Lully in the 17th
century and Rameau in the 18th
century have generally been regarded as the foremost French baroque composers. During the last few decades the growing interest in baroque music has tempted musicians to explore some of the byways and come up with fascinating finds. The most important of those may be Marc-Antoine Charpentier. Most European TV viewers have been familiar with at least one of his works, all the way since 1954 when the EBU picked the opening fanfare from his Te Deum
as their signature tune. It was not, however, until the some thirty years ago that his works became more common fare. Today his reputation is almost on a par with that of Lully.
Michel Lambert may be a new name to many readers. In his day he was known as a singing master, but also as a composer of ‘tunes’ as Wikipedia puts it. Incidentally his daughter Madeleine married Lully in 1662 so there were links between the two musicians. As opposed to Lully, Charpentier and Rameau he wrote no operas but listening to his airs with modern ears his style of writing isn’t too far removed from Charpentier or Lully. The tunes are easy on the ear and not too memorable but, honestly, how many walk around humming songs by the other French baroque masters? That he was a technically skilled singer is obvious from the richly decorated vocal line and no one can deny that he catches the melancholy atmosphere of the title song Ombre de mon amant
Charpentier’s music is often dramatically effective. The prelude that opens Noires filles du Styx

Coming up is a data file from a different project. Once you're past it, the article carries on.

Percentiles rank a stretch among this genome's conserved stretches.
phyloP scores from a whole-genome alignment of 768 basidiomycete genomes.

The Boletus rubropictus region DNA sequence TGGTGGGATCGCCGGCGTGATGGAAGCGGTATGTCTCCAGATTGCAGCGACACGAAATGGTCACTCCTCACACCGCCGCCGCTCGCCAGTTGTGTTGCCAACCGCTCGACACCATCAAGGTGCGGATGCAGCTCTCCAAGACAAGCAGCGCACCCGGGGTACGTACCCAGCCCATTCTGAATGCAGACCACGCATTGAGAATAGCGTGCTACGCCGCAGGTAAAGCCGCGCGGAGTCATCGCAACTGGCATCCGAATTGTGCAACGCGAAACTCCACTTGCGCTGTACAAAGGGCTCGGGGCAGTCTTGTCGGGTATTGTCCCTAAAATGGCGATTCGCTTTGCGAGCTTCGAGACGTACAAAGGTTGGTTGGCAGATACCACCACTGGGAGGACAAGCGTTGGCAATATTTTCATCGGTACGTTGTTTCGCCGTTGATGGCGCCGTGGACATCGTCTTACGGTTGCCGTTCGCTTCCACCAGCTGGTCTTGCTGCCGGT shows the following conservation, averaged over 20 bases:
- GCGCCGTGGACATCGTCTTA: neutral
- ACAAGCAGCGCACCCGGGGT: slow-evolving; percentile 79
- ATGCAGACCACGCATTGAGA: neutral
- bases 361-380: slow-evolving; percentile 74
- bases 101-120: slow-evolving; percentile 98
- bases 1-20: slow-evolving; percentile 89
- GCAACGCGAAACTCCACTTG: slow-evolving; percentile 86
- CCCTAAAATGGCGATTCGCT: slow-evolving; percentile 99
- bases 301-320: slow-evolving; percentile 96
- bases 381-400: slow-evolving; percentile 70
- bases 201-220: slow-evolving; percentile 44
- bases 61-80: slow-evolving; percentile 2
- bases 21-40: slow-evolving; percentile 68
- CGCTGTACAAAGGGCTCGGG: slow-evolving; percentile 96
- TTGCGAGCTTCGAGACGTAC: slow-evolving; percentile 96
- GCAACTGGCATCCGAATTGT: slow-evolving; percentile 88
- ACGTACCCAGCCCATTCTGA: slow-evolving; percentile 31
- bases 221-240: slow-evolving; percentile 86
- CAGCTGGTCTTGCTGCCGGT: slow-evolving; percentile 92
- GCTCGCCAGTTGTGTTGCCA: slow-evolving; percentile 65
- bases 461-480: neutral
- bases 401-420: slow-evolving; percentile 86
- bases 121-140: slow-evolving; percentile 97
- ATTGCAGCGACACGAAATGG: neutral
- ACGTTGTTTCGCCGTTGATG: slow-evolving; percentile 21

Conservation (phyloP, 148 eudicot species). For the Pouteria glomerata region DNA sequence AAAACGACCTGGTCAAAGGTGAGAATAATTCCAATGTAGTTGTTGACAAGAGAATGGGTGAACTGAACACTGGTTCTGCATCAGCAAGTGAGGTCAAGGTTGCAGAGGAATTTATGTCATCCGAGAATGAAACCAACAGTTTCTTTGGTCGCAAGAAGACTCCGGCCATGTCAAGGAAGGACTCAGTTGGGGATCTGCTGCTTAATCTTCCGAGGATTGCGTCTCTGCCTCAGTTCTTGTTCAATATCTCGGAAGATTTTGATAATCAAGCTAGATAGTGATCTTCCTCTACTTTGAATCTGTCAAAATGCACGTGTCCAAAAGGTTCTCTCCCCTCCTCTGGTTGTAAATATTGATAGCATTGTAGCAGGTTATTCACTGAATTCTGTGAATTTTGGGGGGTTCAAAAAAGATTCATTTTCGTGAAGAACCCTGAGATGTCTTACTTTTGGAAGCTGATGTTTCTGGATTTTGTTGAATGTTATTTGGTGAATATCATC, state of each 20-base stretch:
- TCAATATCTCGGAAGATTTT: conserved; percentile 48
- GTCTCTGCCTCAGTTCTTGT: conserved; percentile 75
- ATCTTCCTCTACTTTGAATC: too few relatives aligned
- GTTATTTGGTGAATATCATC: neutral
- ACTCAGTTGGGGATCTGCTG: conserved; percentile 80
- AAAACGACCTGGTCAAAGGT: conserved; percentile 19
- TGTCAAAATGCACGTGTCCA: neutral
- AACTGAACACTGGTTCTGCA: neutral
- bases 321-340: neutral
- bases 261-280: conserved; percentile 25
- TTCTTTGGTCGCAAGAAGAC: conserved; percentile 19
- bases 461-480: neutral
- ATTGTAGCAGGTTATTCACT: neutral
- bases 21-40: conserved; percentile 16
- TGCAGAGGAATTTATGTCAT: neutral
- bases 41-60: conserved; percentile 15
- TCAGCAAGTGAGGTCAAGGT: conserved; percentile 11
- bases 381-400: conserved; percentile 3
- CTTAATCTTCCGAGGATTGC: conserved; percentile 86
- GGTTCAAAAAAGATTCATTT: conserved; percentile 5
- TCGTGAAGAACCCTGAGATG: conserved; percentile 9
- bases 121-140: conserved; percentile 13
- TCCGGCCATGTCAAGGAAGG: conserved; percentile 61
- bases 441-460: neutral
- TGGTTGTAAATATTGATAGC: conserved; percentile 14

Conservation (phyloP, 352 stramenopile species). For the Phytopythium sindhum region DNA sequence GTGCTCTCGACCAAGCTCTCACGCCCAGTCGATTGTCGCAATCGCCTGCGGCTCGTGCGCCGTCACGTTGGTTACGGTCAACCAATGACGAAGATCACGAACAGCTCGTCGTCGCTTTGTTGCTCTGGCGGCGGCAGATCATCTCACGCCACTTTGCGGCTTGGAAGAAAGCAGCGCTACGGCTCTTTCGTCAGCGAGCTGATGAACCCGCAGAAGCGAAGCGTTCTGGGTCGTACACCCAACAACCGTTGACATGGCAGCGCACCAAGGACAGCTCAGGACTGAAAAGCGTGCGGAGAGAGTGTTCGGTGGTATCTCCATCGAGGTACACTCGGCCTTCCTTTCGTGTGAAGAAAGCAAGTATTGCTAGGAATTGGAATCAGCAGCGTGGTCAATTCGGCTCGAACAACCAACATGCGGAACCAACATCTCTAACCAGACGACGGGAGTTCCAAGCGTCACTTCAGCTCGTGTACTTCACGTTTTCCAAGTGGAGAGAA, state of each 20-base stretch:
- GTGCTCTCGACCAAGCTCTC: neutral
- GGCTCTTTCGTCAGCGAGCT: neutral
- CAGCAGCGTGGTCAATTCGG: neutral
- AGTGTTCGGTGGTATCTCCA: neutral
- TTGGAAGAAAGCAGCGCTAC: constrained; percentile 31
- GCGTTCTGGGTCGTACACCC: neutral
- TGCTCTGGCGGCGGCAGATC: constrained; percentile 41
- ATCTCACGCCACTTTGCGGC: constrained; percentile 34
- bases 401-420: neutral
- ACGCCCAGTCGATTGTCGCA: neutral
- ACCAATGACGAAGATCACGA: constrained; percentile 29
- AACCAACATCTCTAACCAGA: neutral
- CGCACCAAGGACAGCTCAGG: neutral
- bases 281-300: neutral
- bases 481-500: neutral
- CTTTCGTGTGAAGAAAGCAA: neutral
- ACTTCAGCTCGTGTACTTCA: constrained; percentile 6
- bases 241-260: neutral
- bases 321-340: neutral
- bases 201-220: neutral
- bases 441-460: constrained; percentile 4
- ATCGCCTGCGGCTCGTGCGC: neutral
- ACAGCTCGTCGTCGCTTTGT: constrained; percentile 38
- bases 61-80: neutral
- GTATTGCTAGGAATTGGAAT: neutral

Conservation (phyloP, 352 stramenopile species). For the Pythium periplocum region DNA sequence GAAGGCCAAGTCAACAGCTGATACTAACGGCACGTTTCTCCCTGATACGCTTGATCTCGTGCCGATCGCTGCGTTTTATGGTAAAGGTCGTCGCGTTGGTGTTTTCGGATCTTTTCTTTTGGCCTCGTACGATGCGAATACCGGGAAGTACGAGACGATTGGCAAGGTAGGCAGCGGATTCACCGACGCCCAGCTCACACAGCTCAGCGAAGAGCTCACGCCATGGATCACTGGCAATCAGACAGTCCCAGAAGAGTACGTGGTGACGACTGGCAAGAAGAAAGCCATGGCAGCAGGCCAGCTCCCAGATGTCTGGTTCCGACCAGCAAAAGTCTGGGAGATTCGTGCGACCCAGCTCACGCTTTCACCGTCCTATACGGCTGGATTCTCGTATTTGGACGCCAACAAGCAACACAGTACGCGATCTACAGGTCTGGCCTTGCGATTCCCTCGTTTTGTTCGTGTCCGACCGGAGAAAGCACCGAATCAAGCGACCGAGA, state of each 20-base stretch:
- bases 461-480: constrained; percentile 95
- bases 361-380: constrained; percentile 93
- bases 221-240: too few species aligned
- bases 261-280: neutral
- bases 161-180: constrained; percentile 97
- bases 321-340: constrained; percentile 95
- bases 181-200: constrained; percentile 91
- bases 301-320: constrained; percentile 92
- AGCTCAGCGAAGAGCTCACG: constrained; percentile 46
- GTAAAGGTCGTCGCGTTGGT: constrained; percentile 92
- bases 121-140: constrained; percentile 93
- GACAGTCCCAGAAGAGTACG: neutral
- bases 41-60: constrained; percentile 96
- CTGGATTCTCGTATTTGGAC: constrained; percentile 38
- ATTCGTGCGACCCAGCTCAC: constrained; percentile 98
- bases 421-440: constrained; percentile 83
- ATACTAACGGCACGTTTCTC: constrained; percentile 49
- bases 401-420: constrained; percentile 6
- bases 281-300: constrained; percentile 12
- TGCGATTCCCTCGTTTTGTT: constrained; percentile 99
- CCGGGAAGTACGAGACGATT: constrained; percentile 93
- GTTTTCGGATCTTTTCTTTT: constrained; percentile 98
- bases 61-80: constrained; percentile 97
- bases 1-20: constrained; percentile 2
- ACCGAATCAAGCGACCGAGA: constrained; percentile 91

(tr. 10) and the chorus of Jealousy, Vengeance and Demons (tr. 11) is truly hefty. Hippolyte et Aricie
has claims to be Rameau’s best opera, even though some prefer Castor et Pollux.
Though the music is sometimes chopped up and performed in random order – or so it seems to me – the power and beauty of it makes it a total pleasure, especially when performed with such professionalism and dedication.
Anne Sofie von Otter’s voice is still in excellent shape, her technical accomplishment as usual stunning and her sense of style infallible. She started her solo career as a baroque singer and this disc, together with her previous Bach recital
, mark her return to her roots. Working with William Christie and his Les Arts Florissants she can’t have a better guide in this repertoire, Christie one of the pioneers in bringing Charpentier’s music before the public. The playing of the orchestra – at very low pitch a¹=400Hz – is characteristically homogenous and with springy rhythms. The choir sounds uncommonly large by the way, considering how few they really are: 4-3-3-4. In the Médée
excerpts there are some stylish solo contributions from members of the chorus. That Ms Von Otter has approached this project with a serious mind is obvious from the credits in the booklet, where she ‘wishes to thank Emmanuelle Haim, Marc Minkowski and Leonardo Garcia Alarcón for their guidance in her exploration of the French Baroque repertoire’. With a recording that leaves nothing else to be desired this in every way a high quality product that no lover of Baroque vocal music should miss.